Camden Council elections: ‘Everything must change for everything to remain the same'

OPINION: Council leader Georgia Gould will run into stormy weather with her group at some stage, says outgoing councillor Douglas Beattie

Friday, 20th May — By Douglas Beattie

Douglas Beattie

Douglas Beattie

Journalist and former Labour councillor Douglas Beattie looks at the Camden Council election results and what he thinks they mean for politics in the borough over the next four years

THAT old line “everything must change for everything to remain the same” leapt to mind on seeing Labour’s predictable election landslide across Camden with a slate of largely unknown candidates.

After what were said to be the high watermarks of the previous two rounds of council elections Labour now has a squad of councillors totalling 47, with one representing what had long been considered true blue Tory Hampstead Town.

A senior figure in the Labour group made it clear to me that this storming of the Hampstead high castle by the forces of social democracy had truly been a surprise. Less so the fall of former Tory leader, Oliver Cooper, who vacated Hampstead only to see his hopes dashed in Belsize.

There’s likely to be crowing from Labour at the next full Council meeting about the “local Conservatives” losing their high-profile leader, but this will serve only to demonstrate how effective Cooper had been in post.

This result, in part, has led to the Liberal Democrats becoming the official opposition at the town hall, with a mighty four councillors, but a real chance to rebuild. Their leader, Tom Simon, finds himself playing the role of the quiet man seeking to turn up the volume.

New Conservative leader, Gio Spinella, has only two colleagues to call on but his One Nation pro-EU views and more in keeping with Camden than those of his predecessor. Both will need help from their small band of colleagues. They may even seek to work together informally at times when taking on a Labour group which, for the moment, is more united than at any time in the recent past.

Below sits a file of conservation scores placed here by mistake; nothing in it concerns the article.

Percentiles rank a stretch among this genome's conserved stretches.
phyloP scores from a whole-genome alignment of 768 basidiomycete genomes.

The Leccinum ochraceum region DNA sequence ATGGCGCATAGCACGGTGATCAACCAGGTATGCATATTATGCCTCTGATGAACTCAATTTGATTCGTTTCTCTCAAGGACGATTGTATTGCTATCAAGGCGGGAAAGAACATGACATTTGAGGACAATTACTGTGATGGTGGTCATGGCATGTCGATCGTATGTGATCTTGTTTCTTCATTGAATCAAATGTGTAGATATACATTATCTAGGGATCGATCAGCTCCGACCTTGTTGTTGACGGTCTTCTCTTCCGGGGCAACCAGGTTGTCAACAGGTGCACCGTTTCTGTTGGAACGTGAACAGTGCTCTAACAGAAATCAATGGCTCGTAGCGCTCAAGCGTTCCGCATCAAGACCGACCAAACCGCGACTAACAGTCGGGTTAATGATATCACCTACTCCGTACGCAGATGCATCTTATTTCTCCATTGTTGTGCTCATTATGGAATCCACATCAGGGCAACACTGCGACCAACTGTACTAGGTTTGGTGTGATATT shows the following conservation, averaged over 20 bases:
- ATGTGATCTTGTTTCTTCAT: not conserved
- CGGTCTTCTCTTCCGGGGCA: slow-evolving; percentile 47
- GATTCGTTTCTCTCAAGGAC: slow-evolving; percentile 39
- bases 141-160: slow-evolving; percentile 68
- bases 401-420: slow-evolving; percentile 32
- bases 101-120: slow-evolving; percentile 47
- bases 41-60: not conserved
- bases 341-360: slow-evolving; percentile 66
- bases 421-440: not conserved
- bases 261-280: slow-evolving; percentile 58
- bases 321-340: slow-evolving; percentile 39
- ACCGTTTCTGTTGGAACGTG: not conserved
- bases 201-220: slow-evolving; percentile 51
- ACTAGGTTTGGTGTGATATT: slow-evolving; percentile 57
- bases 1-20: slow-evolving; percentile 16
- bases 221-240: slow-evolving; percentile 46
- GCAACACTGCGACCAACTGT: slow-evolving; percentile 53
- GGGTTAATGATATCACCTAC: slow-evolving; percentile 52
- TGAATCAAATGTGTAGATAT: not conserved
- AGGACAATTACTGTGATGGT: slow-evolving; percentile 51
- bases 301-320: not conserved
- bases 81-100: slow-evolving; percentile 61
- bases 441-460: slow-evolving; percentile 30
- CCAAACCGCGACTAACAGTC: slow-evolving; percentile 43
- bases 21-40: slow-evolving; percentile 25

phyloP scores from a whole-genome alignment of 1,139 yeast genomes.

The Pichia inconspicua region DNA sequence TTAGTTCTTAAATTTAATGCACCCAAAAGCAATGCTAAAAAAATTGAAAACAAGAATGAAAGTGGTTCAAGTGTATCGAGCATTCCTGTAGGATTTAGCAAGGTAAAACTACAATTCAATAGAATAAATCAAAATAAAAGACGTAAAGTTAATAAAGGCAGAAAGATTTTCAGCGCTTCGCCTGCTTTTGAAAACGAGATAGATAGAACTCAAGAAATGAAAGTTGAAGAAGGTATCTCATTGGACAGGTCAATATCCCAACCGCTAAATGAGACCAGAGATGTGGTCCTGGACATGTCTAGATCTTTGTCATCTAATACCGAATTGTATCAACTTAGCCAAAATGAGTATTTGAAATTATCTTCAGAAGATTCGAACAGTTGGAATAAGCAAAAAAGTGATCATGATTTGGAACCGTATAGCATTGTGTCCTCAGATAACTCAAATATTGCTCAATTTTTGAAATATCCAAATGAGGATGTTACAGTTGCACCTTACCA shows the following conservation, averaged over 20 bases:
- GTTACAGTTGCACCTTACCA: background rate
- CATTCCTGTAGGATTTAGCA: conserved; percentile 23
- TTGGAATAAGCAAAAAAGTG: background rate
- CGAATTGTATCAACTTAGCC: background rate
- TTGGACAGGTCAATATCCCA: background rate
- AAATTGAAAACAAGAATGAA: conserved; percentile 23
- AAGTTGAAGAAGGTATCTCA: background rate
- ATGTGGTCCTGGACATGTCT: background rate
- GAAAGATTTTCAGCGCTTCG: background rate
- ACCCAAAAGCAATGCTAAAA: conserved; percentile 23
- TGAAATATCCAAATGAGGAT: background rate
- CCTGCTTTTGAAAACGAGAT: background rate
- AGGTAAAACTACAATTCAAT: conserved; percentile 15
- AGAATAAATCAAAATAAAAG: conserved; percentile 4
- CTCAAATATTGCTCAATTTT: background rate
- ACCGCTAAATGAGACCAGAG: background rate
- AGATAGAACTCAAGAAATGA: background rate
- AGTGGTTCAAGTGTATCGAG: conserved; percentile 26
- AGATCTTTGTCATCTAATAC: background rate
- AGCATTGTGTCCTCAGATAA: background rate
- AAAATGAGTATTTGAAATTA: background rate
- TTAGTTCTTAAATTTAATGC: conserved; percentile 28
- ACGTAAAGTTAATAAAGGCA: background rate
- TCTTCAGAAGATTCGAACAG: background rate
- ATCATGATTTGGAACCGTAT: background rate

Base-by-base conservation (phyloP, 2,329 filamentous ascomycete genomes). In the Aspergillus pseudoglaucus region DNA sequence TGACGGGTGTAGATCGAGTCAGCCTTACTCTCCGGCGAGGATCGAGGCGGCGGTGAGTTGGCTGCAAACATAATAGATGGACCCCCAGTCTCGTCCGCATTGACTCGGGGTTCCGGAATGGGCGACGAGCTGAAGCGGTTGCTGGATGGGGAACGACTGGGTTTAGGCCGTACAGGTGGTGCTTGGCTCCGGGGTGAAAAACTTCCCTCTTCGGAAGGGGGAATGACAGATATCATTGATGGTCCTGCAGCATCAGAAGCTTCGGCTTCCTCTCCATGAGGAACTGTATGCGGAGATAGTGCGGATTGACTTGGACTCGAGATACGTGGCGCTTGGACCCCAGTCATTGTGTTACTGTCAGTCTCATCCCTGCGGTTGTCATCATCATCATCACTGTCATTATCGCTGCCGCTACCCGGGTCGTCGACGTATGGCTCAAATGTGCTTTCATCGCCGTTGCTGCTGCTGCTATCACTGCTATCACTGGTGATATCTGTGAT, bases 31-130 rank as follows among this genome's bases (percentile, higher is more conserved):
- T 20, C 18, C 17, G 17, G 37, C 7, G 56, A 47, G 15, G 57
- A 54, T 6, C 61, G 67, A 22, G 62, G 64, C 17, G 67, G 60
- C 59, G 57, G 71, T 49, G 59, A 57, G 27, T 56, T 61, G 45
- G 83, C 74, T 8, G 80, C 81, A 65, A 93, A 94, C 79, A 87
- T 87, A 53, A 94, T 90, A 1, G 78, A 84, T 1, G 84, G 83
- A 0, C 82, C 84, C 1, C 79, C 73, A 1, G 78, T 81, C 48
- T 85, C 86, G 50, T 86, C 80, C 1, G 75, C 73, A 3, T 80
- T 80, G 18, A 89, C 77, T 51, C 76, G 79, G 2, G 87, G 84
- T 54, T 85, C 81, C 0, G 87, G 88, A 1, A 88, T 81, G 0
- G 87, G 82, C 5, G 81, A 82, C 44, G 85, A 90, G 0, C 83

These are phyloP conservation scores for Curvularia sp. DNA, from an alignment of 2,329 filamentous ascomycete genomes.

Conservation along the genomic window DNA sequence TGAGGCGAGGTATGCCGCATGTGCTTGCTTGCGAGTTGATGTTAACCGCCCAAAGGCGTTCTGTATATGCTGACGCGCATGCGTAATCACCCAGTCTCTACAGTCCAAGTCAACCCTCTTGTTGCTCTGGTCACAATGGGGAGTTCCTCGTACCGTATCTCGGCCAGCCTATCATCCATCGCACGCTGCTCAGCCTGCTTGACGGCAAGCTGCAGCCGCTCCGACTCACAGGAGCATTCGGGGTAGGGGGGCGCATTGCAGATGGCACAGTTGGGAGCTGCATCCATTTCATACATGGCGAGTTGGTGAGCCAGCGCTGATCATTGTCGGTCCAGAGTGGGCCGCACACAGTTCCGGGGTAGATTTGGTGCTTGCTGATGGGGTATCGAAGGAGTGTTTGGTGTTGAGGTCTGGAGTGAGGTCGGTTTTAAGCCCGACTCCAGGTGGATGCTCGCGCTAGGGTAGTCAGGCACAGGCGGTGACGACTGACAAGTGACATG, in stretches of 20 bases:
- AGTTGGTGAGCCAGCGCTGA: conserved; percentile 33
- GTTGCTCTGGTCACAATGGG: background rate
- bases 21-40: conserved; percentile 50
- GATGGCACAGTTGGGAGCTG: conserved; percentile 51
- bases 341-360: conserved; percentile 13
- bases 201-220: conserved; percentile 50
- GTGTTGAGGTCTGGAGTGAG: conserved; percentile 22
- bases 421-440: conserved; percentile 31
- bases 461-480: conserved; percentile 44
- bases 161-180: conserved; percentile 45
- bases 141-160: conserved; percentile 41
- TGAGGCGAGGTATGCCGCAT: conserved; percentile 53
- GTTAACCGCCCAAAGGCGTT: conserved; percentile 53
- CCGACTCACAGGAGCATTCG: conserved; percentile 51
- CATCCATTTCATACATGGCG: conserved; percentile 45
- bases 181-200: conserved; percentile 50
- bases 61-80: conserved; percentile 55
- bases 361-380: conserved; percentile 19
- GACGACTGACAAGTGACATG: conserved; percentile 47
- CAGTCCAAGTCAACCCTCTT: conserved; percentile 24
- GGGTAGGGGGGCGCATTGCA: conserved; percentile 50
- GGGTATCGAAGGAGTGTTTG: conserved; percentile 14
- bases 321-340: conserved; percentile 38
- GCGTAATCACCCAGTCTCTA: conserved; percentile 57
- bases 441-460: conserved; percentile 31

This is something which will delight Labour leader, Georgia Gould, whose political pitch is constant sunshine. However long she sticks around, having already been leader for five years, experience suggests there will eventually be stormy weather of some sort ahead in keeping so large a group totally onside.

Her immediate task was to refresh a Cabinet which has remained largely static for years. However, the addition of two administration loyalists – Marcus Boyland and Sabrina Francis – is hardly major surgery. It will be interesting to see the extent to which Chairs of Scrutiny will be voices truly willing to offer constructive criticism in public, perhaps especially Samata Khatoon, the new chair of Housing.

Unlike MPs there is little room for councillors to speak out and not find themselves in hot water. Recent history tells us as much. Lorna Russell, who came up short for the Greens after a positive campaign in Highgate, will be a real loss to the council. In eight years with Labour she rightly garnered the reputation for standing squarely by her principles.

This leaves the Greens with a single representa­tive, though Sian Berry is a formidable presence. From a position of great strength Labour would do well to take note because politics does not stand still.

Already the charge is Gould and Co are not a listening administration, but they will need to pay attention if they hope to retain their sizable majority at the polls in four years’ time.

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